Sprint Cadence at scale

A system called ‘Scrum’

Scrum is founded on empirical process theory. Scrum implements regular inspections and adaptations in a closed-loop feedback system to deal with unpredictable events, changes and circumstances. The output of the system is used to be compared against new or updated input in order to update the output.

The input to the system of ‘Scrum’ is Product Backlog. The output generated defines the core purpose of the system, i.e. the availability of a Done Increment. The time of one cycle to create such a Done Increment, which can be used as input for a new cycle, is limited to 30 days, and often less. Such a cycle is called ‘Sprint’ in Scrum.

Technically Scrum has 2 elements of feedback being fed into the next cycle, i.e. the results of the inspection of the product at the Sprint Review (the Increment) but also the inspection of the process at the Sprint Retrospective. The system internally implements an additional, daily inspection and adaptation at the Daily Scrum to assure the best possible progress toward creation of a Done Increment.

Done (of an Increment) reflects releasable. Every Increment has all the qualities that make it fit for use. Whether it is actually released is a separate decision, but it has no impact on what defines “Done.”

One Scrum Team

When one team develops and sustains a product through Scrum, their ability to create releasable Increments might depend on the availability of skills within the team, access to tools and infrastructure, and dependencies within their one-team system. They self-organize around the inner-team dependencies, their Scrum Master works hard to (help) remove the other.

Sprint length is set to the right frequency to enable learning (and incorporating new insights in the next Sprint) about:

  • How valuable the product actually is,
  • The fitness of the applied technology,
  • Current market changes.

A few, or more, Scrum Teams

When a few teams are developing and sustaining a product though Scrum, additional complexity comes into play. Additionally the teams face cross-team dependencies to produce releasable Increments, where releasable includes integration. This results in the need for additional communication and alignment. It explains why velocity, the measure of producing releasable software, of a team working stand-alone is always higher than the velocity of that same team in a construct of multiple Scrum Teams.

Often Scrum Teams find it easier to work on the same Sprint length to have a shared Sprint Review and thereby reduce complexity. Within the Sprint work is synchronized via a Scrum-of-Scrums, a Daily Scrum across the teams.

When many Scrum Teams need to co-develop one product, dependencies become huge. There are not only the inner-team dependencies that every single team faces, but also an exponentially growing number of dependencies in Product Backlog and in the codebase.

The goal of a system called ‘Scrum’ however remains to create releasable Increments by the end of every Sprint, where a Sprint takes no more than 30 days, preferably less. If such Increment is not created, the closed feedback loop is broken, and the opportunity to adapt is lost.

A solution that up to some level circumvents this, is to align Sprint lengths of the involved Scrum Teams. The goal of such enforced cadence has the purpose of ultimately synchronizing at joint Sprint Reviews, the ultimate way to create and review integrated software. At the slowest pace of the involved team(s) a fully integrated Increment is available.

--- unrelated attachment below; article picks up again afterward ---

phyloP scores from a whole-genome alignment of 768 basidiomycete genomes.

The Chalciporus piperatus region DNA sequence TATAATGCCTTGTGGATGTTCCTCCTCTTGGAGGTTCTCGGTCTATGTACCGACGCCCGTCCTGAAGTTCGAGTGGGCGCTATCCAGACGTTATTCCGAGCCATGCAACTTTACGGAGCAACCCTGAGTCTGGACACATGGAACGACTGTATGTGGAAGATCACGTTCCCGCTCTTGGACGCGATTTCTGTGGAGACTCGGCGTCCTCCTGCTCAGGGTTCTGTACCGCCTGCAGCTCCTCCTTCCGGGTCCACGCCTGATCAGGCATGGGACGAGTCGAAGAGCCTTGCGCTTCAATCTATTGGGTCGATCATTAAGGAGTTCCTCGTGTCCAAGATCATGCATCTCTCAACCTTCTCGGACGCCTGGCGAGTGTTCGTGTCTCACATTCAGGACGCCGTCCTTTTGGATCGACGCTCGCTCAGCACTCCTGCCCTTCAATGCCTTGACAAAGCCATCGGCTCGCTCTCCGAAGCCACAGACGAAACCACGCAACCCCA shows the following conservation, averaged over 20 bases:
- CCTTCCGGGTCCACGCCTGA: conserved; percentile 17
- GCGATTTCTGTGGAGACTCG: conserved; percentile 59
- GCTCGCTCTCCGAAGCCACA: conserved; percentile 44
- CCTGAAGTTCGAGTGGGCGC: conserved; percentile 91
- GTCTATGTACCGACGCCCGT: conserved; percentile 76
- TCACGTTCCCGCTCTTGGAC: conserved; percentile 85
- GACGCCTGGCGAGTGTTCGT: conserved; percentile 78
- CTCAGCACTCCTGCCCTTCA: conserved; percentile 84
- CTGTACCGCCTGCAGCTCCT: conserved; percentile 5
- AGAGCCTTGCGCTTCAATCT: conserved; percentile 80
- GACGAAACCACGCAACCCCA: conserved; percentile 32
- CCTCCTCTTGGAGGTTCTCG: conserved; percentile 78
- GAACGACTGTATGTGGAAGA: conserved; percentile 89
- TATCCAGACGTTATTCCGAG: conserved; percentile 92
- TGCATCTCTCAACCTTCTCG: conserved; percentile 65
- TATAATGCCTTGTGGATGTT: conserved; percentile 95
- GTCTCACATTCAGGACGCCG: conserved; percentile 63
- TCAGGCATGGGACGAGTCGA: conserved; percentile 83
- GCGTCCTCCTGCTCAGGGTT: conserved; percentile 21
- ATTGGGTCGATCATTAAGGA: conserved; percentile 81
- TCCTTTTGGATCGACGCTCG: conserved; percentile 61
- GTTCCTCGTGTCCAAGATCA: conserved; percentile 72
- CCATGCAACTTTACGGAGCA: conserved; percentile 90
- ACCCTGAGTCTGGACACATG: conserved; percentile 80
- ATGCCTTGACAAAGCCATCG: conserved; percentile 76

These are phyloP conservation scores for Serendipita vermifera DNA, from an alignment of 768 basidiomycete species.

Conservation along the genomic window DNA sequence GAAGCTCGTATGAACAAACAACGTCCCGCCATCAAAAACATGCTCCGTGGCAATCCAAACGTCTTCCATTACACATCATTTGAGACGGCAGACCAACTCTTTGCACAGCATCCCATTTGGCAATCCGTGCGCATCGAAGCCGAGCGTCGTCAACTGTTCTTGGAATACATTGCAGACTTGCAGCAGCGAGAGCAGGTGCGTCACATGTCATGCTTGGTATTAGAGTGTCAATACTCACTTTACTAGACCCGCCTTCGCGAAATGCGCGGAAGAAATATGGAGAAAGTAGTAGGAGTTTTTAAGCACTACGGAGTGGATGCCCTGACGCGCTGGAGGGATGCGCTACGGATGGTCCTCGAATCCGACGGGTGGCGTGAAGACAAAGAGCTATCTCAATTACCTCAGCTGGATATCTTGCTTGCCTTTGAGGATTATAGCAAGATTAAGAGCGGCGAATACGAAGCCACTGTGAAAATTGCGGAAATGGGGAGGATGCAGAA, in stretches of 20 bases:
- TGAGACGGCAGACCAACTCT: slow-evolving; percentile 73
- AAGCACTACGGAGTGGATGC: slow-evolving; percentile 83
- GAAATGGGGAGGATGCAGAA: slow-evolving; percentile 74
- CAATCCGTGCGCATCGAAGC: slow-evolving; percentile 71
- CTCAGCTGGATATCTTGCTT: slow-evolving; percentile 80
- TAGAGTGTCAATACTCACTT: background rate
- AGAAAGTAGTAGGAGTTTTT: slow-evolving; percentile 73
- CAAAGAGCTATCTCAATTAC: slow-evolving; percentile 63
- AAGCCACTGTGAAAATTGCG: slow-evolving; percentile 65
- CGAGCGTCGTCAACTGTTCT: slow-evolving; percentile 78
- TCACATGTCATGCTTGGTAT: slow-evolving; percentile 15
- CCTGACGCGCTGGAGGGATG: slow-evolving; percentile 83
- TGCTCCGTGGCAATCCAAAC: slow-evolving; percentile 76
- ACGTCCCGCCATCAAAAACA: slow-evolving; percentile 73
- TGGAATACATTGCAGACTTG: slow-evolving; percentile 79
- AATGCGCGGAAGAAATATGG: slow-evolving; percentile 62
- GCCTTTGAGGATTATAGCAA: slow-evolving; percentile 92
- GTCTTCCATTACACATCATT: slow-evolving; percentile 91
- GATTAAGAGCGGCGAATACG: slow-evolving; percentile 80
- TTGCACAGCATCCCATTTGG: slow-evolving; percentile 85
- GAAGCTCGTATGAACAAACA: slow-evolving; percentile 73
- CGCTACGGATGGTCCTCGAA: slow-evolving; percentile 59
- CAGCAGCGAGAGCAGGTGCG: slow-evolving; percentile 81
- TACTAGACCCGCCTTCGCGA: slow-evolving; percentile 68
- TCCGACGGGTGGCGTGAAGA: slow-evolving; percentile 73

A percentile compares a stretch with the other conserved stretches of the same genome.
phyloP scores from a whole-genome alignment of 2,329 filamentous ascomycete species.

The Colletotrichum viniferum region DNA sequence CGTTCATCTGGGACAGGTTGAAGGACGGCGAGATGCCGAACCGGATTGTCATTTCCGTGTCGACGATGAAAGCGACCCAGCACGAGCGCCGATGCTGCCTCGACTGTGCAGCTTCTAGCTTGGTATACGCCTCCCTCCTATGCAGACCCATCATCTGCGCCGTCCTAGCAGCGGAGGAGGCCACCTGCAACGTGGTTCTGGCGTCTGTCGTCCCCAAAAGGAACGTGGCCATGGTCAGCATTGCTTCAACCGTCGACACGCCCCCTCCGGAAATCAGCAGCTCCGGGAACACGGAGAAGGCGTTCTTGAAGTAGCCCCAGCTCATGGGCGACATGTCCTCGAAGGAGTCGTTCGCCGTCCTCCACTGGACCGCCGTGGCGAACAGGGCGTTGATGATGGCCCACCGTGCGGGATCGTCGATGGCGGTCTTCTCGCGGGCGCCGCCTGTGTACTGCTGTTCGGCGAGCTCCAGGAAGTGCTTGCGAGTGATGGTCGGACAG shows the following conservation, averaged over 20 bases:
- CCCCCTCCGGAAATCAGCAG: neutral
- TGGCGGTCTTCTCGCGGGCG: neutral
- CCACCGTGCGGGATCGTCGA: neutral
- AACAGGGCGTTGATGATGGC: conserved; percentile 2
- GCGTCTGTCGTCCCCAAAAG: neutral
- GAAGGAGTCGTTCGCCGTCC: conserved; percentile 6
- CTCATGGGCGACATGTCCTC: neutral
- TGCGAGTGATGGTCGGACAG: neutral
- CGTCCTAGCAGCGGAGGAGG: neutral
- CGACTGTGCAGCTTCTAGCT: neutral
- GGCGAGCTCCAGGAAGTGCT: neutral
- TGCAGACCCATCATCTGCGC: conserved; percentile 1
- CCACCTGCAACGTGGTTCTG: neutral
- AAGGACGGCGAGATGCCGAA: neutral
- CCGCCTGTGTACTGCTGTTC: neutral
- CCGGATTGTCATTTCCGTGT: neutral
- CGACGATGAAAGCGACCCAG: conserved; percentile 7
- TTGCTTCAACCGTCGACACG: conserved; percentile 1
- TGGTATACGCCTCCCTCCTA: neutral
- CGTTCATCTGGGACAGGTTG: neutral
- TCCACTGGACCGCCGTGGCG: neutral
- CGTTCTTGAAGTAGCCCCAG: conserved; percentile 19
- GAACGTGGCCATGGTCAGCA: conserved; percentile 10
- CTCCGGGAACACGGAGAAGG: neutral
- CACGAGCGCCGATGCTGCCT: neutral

It is however still a limitation of autonomy, and autonomy is the best possible weapon against dependencies.

Cultivating Your Green Tree

The autonomy of teams is reflected in their ability to autonomously set their own, proper Sprint length. Such autonomy can be largely increased by keeping all code of the product integrated. At all times.

The state of integration of the work is a source of inspection that might lead to adaptations that get priority over all other work to be performed. Integration needs to be fixed first before -upon a green integration light- new work can be added to the system. Work on your trunk only, and keep your trunk green at all times. Cultivate your green tree.

When work is kept integrated at such a rigorous rate, the need or necessity of shared Sprint Review meetings, as the way to ultimately synchronize results across multiple teams, dissipates. When work is rigorously kept integrated, all the time, each and every one of the involved Scrum Teams can derive a reviewable Increment from the integrated codebase autonomously and independently. The work performed during their Sprint can be reviewed with the Product Owner and specific stakeholders, allowing focus on a specific part of the system alone.

Complexity is suddenly hugely reduced, while the ability to release integrated software is retained as well as the advantages of time-boxing the creation of output. No heated debates over big enough rooms for all shared meetings. No heated debates over the exact time-boxes across teams. Autonomy, and ultimately… self-organization.

The system exhibits all core characteristics of Scrum as a closed-loop feedback system, the same characteristics that one team would exhibit; empiricism and self-organization. As a whole the system exhibits flow and continuity. The system operates at scale, yet is back to being… Scrum. The benefits of Scrum are scaled. Individuality, bottom-up energy, collaboration, self-respect are framed, not overruled, imposed or dictated, leading to autonomous teams creating cohesive product.

Reference: Sprint Cadence at scale from our JCG partner Gunther Verheyen at the Gunther Verheyen blog.

Gunther Verheyen

Gunther Verheyen is an independent Scrum Caretaker; a connector, writer, speaker, humaniser. He has been facilitating unlearning and learning in Scrum since 2003.
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